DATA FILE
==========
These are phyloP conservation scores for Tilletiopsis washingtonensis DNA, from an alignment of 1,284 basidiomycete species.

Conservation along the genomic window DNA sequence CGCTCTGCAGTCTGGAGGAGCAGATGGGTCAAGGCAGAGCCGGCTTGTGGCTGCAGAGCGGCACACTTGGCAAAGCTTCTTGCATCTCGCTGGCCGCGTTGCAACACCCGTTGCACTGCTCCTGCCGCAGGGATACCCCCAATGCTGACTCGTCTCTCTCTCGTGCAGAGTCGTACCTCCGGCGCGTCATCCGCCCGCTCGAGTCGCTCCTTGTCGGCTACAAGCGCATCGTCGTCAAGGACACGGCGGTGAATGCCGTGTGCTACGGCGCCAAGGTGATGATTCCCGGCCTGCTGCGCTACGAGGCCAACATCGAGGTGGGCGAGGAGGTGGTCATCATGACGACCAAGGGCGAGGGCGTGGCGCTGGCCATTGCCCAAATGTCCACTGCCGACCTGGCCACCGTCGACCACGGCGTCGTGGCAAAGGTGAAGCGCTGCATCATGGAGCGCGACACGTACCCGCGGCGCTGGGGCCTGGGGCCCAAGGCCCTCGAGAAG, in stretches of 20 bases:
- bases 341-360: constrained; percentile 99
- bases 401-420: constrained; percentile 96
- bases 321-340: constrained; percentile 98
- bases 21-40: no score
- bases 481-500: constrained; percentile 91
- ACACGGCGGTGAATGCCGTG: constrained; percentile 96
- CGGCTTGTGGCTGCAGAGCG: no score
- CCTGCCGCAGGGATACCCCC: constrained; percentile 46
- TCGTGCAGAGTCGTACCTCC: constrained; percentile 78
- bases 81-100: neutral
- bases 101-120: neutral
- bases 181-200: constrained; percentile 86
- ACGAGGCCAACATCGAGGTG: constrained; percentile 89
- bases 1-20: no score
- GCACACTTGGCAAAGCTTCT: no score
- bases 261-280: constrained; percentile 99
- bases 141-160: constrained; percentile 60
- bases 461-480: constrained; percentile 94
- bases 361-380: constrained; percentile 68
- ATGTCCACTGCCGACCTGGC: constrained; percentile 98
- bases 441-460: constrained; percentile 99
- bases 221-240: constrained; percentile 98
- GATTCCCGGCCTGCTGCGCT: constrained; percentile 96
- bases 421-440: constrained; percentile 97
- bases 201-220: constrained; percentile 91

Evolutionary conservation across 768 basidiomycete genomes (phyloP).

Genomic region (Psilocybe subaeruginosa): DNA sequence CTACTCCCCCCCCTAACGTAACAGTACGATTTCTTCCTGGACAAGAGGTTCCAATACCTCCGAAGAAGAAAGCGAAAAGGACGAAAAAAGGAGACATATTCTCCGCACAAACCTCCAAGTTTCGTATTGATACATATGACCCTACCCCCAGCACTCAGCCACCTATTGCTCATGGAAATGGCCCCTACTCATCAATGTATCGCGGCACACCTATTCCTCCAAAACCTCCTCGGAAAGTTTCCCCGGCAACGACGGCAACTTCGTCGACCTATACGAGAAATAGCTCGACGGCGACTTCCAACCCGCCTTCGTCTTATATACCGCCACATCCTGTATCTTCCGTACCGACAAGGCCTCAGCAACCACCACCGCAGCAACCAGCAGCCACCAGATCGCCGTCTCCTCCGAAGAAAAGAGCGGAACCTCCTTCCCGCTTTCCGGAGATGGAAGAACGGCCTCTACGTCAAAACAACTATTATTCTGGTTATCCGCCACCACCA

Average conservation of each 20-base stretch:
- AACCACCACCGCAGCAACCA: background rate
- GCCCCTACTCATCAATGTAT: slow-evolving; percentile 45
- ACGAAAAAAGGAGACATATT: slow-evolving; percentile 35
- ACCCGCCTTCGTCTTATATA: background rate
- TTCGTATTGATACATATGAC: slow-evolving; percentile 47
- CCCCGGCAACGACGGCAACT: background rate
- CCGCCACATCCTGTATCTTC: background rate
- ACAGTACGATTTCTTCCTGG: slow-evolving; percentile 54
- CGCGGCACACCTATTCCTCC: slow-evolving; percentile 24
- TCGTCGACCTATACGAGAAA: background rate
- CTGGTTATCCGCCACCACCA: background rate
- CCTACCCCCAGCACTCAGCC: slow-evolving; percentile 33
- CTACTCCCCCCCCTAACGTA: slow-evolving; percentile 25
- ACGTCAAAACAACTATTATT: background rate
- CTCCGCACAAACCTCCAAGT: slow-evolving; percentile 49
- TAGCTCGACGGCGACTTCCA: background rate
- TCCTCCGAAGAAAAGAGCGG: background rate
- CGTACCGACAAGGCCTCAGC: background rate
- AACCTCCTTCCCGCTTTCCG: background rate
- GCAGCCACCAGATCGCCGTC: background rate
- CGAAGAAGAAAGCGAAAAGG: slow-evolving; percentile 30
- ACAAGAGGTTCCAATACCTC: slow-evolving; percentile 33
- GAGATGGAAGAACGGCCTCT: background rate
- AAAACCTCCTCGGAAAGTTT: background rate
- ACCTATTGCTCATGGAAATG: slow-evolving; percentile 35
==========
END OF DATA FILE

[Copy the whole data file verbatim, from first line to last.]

These are phyloP conservation scores for Tilletiopsis washingtonensis DNA, from an alignment of 1,284 basidiomycete species.

Conservation along the genomic window DNA sequence CGCTCTGCAGTCTGGAGGAGCAGATGGGTCAAGGCAGAGCCGGCTTGTGGCTGCAGAGCGGCACACTTGGCAAAGCTTCTTGCATCTCGCTGGCCGCGTTGCAACACCCGTTGCACTGCTCCTGCCGCAGGGATACCCCCAATGCTGACTCGTCTCTCTCTCGTGCAGAGTCGTACCTCCGGCGCGTCATCCGCCCGCTCGAGTCGCTCCTTGTCGGCTACAAGCGCATCGTCGTCAAGGACACGGCGGTGAATGCCGTGTGCTACGGCGCCAAGGTGATGATTCCCGGCCTGCTGCGCTACGAGGCCAACATCGAGGTGGGCGAGGAGGTGGTCATCATGACGACCAAGGGCGAGGGCGTGGCGCTGGCCATTGCCCAAATGTCCACTGCCGACCTGGCCACCGTCGACCACGGCGTCGTGGCAAAGGTGAAGCGCTGCATCATGGAGCGCGACACGTACCCGCGGCGCTGGGGCCTGGGGCCCAAGGCCCTCGAGAAG, in stretches of 20 bases:
- bases 341-360: constrained; percentile 99
- bases 401-420: constrained; percentile 96
- bases 321-340: constrained; percentile 98
- bases 21-40: no score
- bases 481-500: constrained; percentile 91
- ACACGGCGGTGAATGCCGTG: constrained; percentile 96
- CGGCTTGTGGCTGCAGAGCG: no score
- CCTGCCGCAGGGATACCCCC: constrained; percentile 46
- TCGTGCAGAGTCGTACCTCC: constrained; percentile 78
- bases 81-100: neutral
- bases 101-120: neutral
- bases 181-200: constrained; percentile 86
- ACGAGGCCAACATCGAGGTG: constrained; percentile 89
- bases 1-20: no score
- GCACACTTGGCAAAGCTTCT: no score
- bases 261-280: constrained; percentile 99
- bases 141-160: constrained; percentile 60
- bases 461-480: constrained; percentile 94
- bases 361-380: constrained; percentile 68
- ATGTCCACTGCCGACCTGGC: constrained; percentile 98
- bases 441-460: constrained; percentile 99
- bases 221-240: constrained; percentile 98
- GATTCCCGGCCTGCTGCGCT: constrained; percentile 96
- bases 421-440: constrained; percentile 97
- bases 201-220: constrained; percentile 91

Evolutionary conservation across 768 basidiomycete genomes (phyloP).

Genomic region (Psilocybe subaeruginosa): DNA sequence CTACTCCCCCCCCTAACGTAACAGTACGATTTCTTCCTGGACAAGAGGTTCCAATACCTCCGAAGAAGAAAGCGAAAAGGACGAAAAAAGGAGACATATTCTCCGCACAAACCTCCAAGTTTCGTATTGATACATATGACCCTACCCCCAGCACTCAGCCACCTATTGCTCATGGAAATGGCCCCTACTCATCAATGTATCGCGGCACACCTATTCCTCCAAAACCTCCTCGGAAAGTTTCCCCGGCAACGACGGCAACTTCGTCGACCTATACGAGAAATAGCTCGACGGCGACTTCCAACCCGCCTTCGTCTTATATACCGCCACATCCTGTATCTTCCGTACCGACAAGGCCTCAGCAACCACCACCGCAGCAACCAGCAGCCACCAGATCGCCGTCTCCTCCGAAGAAAAGAGCGGAACCTCCTTCCCGCTTTCCGGAGATGGAAGAACGGCCTCTACGTCAAAACAACTATTATTCTGGTTATCCGCCACCACCA

Average conservation of each 20-base stretch:
- AACCACCACCGCAGCAACCA: background rate
- GCCCCTACTCATCAATGTAT: slow-evolving; percentile 45
- ACGAAAAAAGGAGACATATT: slow-evolving; percentile 35
- ACCCGCCTTCGTCTTATATA: background rate
- TTCGTATTGATACATATGAC: slow-evolving; percentile 47
- CCCCGGCAACGACGGCAACT: background rate
- CCGCCACATCCTGTATCTTC: background rate
- ACAGTACGATTTCTTCCTGG: slow-evolving; percentile 54
- CGCGGCACACCTATTCCTCC: slow-evolving; percentile 24
- TCGTCGACCTATACGAGAAA: background rate
- CTGGTTATCCGCCACCACCA: background rate
- CCTACCCCCAGCACTCAGCC: slow-evolving; percentile 33
- CTACTCCCCCCCCTAACGTA: slow-evolving; percentile 25
- ACGTCAAAACAACTATTATT: background rate
- CTCCGCACAAACCTCCAAGT: slow-evolving; percentile 49
- TAGCTCGACGGCGACTTCCA: background rate
- TCCTCCGAAGAAAAGAGCGG: background rate
- CGTACCGACAAGGCCTCAGC: background rate
- AACCTCCTTCCCGCTTTCCG: background rate
- GCAGCCACCAGATCGCCGTC: background rate
- CGAAGAAGAAAGCGAAAAGG: slow-evolving; percentile 30
- ACAAGAGGTTCCAATACCTC: slow-evolving; percentile 33
- GAGATGGAAGAACGGCCTCT: background rate
- AAAACCTCCTCGGAAAGTTT: background rate
- ACCTATTGCTCATGGAAATG: slow-evolving; percentile 35